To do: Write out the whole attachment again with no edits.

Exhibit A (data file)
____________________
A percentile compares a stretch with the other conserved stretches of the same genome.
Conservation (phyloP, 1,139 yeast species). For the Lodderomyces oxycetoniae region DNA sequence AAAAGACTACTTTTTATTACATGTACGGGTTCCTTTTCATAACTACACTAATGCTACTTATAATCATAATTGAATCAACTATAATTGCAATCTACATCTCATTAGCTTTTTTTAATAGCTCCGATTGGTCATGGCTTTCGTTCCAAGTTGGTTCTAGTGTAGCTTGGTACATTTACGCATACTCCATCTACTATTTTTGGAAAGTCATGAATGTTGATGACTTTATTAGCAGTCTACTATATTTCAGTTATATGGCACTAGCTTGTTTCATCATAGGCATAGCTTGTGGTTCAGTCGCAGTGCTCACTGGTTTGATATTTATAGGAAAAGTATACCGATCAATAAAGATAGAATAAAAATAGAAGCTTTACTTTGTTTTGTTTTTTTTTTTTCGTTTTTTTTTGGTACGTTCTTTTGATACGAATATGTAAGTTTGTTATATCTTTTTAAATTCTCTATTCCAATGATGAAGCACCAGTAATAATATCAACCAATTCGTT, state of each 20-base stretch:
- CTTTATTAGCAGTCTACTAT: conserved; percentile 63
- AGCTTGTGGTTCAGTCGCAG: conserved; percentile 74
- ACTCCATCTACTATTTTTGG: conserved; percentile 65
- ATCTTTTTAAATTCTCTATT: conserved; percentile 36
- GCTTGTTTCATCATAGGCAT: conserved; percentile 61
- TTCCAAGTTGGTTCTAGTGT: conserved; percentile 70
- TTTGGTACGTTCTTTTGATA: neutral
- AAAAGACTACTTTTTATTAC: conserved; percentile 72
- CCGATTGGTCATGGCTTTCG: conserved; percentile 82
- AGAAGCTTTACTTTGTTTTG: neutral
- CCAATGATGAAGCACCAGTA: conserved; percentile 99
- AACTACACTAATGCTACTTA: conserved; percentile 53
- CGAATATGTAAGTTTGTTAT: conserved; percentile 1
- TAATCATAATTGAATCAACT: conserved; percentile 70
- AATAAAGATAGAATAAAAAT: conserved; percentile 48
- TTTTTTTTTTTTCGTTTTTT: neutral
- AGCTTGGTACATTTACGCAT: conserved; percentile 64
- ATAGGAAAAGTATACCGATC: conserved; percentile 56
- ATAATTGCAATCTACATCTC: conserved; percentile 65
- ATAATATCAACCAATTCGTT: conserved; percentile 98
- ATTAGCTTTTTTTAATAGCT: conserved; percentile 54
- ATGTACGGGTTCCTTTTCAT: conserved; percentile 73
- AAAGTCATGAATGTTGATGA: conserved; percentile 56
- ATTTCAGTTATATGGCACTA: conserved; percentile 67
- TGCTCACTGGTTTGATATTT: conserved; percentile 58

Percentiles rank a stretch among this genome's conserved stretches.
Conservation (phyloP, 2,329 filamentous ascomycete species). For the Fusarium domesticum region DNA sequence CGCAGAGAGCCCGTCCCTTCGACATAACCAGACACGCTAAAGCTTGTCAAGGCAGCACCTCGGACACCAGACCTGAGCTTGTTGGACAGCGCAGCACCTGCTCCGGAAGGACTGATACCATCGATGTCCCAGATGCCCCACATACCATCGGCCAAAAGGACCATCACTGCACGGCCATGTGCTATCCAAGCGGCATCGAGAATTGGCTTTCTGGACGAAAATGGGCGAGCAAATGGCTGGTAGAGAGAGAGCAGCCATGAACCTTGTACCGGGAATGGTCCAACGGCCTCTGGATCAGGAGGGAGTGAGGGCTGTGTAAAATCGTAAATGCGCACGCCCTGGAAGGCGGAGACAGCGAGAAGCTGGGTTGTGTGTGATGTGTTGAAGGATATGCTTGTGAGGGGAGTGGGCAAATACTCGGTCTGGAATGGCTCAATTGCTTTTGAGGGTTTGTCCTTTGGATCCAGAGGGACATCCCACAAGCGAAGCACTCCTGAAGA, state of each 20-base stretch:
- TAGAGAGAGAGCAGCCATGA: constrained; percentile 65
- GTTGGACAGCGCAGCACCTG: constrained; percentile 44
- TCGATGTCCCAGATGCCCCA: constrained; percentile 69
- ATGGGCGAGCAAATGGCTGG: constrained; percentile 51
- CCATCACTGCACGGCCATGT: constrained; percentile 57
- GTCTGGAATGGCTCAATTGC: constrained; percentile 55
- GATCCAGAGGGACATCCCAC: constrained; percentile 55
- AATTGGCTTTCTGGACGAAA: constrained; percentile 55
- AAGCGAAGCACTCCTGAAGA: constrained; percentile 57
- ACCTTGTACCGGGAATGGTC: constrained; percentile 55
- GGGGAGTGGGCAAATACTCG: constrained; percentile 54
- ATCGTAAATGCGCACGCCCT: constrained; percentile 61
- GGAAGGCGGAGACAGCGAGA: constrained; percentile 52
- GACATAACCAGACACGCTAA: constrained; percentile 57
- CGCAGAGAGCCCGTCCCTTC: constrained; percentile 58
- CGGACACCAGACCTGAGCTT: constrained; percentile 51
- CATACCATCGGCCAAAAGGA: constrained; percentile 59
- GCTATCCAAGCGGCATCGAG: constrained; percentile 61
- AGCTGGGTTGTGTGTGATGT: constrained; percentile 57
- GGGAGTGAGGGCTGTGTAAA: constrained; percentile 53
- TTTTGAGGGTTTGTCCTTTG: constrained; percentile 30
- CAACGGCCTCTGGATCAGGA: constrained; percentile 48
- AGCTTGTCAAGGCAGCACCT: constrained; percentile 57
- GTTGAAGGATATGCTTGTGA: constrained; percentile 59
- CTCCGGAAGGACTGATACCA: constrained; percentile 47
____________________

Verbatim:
A percentile compares a stretch with the other conserved stretches of the same genome.
Conservation (phyloP, 1,139 yeast species). For the Lodderomyces oxycetoniae region DNA sequence AAAAGACTACTTTTTATTACATGTACGGGTTCCTTTTCATAACTACACTAATGCTACTTATAATCATAATTGAATCAACTATAATTGCAATCTACATCTCATTAGCTTTTTTTAATAGCTCCGATTGGTCATGGCTTTCGTTCCAAGTTGGTTCTAGTGTAGCTTGGTACATTTACGCATACTCCATCTACTATTTTTGGAAAGTCATGAATGTTGATGACTTTATTAGCAGTCTACTATATTTCAGTTATATGGCACTAGCTTGTTTCATCATAGGCATAGCTTGTGGTTCAGTCGCAGTGCTCACTGGTTTGATATTTATAGGAAAAGTATACCGATCAATAAAGATAGAATAAAAATAGAAGCTTTACTTTGTTTTGTTTTTTTTTTTTCGTTTTTTTTTGGTACGTTCTTTTGATACGAATATGTAAGTTTGTTATATCTTTTTAAATTCTCTATTCCAATGATGAAGCACCAGTAATAATATCAACCAATTCGTT, state of each 20-base stretch:
- CTTTATTAGCAGTCTACTAT: conserved; percentile 63
- AGCTTGTGGTTCAGTCGCAG: conserved; percentile 74
- ACTCCATCTACTATTTTTGG: conserved; percentile 65
- ATCTTTTTAAATTCTCTATT: conserved; percentile 36
- GCTTGTTTCATCATAGGCAT: conserved; percentile 61
- TTCCAAGTTGGTTCTAGTGT: conserved; percentile 70
- TTTGGTACGTTCTTTTGATA: neutral
- AAAAGACTACTTTTTATTAC: conserved; percentile 72
- CCGATTGGTCATGGCTTTCG: conserved; percentile 82
- AGAAGCTTTACTTTGTTTTG: neutral
- CCAATGATGAAGCACCAGTA: conserved; percentile 99
- AACTACACTAATGCTACTTA: conserved; percentile 53
- CGAATATGTAAGTTTGTTAT: conserved; percentile 1
- TAATCATAATTGAATCAACT: conserved; percentile 70
- AATAAAGATAGAATAAAAAT: conserved; percentile 48
- TTTTTTTTTTTTCGTTTTTT: neutral
- AGCTTGGTACATTTACGCAT: conserved; percentile 64
- ATAGGAAAAGTATACCGATC: conserved; percentile 56
- ATAATTGCAATCTACATCTC: conserved; percentile 65
- ATAATATCAACCAATTCGTT: conserved; percentile 98
- ATTAGCTTTTTTTAATAGCT: conserved; percentile 54
- ATGTACGGGTTCCTTTTCAT: conserved; percentile 73
- AAAGTCATGAATGTTGATGA: conserved; percentile 56
- ATTTCAGTTATATGGCACTA: conserved; percentile 67
- TGCTCACTGGTTTGATATTT: conserved; percentile 58

Percentiles rank a stretch among this genome's conserved stretches.
Conservation (phyloP, 2,329 filamentous ascomycete species). For the Fusarium domesticum region DNA sequence CGCAGAGAGCCCGTCCCTTCGACATAACCAGACACGCTAAAGCTTGTCAAGGCAGCACCTCGGACACCAGACCTGAGCTTGTTGGACAGCGCAGCACCTGCTCCGGAAGGACTGATACCATCGATGTCCCAGATGCCCCACATACCATCGGCCAAAAGGACCATCACTGCACGGCCATGTGCTATCCAAGCGGCATCGAGAATTGGCTTTCTGGACGAAAATGGGCGAGCAAATGGCTGGTAGAGAGAGAGCAGCCATGAACCTTGTACCGGGAATGGTCCAACGGCCTCTGGATCAGGAGGGAGTGAGGGCTGTGTAAAATCGTAAATGCGCACGCCCTGGAAGGCGGAGACAGCGAGAAGCTGGGTTGTGTGTGATGTGTTGAAGGATATGCTTGTGAGGGGAGTGGGCAAATACTCGGTCTGGAATGGCTCAATTGCTTTTGAGGGTTTGTCCTTTGGATCCAGAGGGACATCCCACAAGCGAAGCACTCCTGAAGA, state of each 20-base stretch:
- TAGAGAGAGAGCAGCCATGA: constrained; percentile 65
- GTTGGACAGCGCAGCACCTG: constrained; percentile 44
- TCGATGTCCCAGATGCCCCA: constrained; percentile 69
- ATGGGCGAGCAAATGGCTGG: constrained; percentile 51
- CCATCACTGCACGGCCATGT: constrained; percentile 57
- GTCTGGAATGGCTCAATTGC: constrained; percentile 55
- GATCCAGAGGGACATCCCAC: constrained; percentile 55
- AATTGGCTTTCTGGACGAAA: constrained; percentile 55
- AAGCGAAGCACTCCTGAAGA: constrained; percentile 57
- ACCTTGTACCGGGAATGGTC: constrained; percentile 55
- GGGGAGTGGGCAAATACTCG: constrained; percentile 54
- ATCGTAAATGCGCACGCCCT: constrained; percentile 61
- GGAAGGCGGAGACAGCGAGA: constrained; percentile 52
- GACATAACCAGACACGCTAA: constrained; percentile 57
- CGCAGAGAGCCCGTCCCTTC: constrained; percentile 58
- CGGACACCAGACCTGAGCTT: constrained; percentile 51
- CATACCATCGGCCAAAAGGA: constrained; percentile 59
- GCTATCCAAGCGGCATCGAG: constrained; percentile 61
- AGCTGGGTTGTGTGTGATGT: constrained; percentile 57
- GGGAGTGAGGGCTGTGTAAA: constrained; percentile 53
- TTTTGAGGGTTTGTCCTTTG: constrained; percentile 30
- CAACGGCCTCTGGATCAGGA: constrained; percentile 48
- AGCTTGTCAAGGCAGCACCT: constrained; percentile 57
- GTTGAAGGATATGCTTGTGA: constrained; percentile 59
- CTCCGGAAGGACTGATACCA: constrained; percentile 47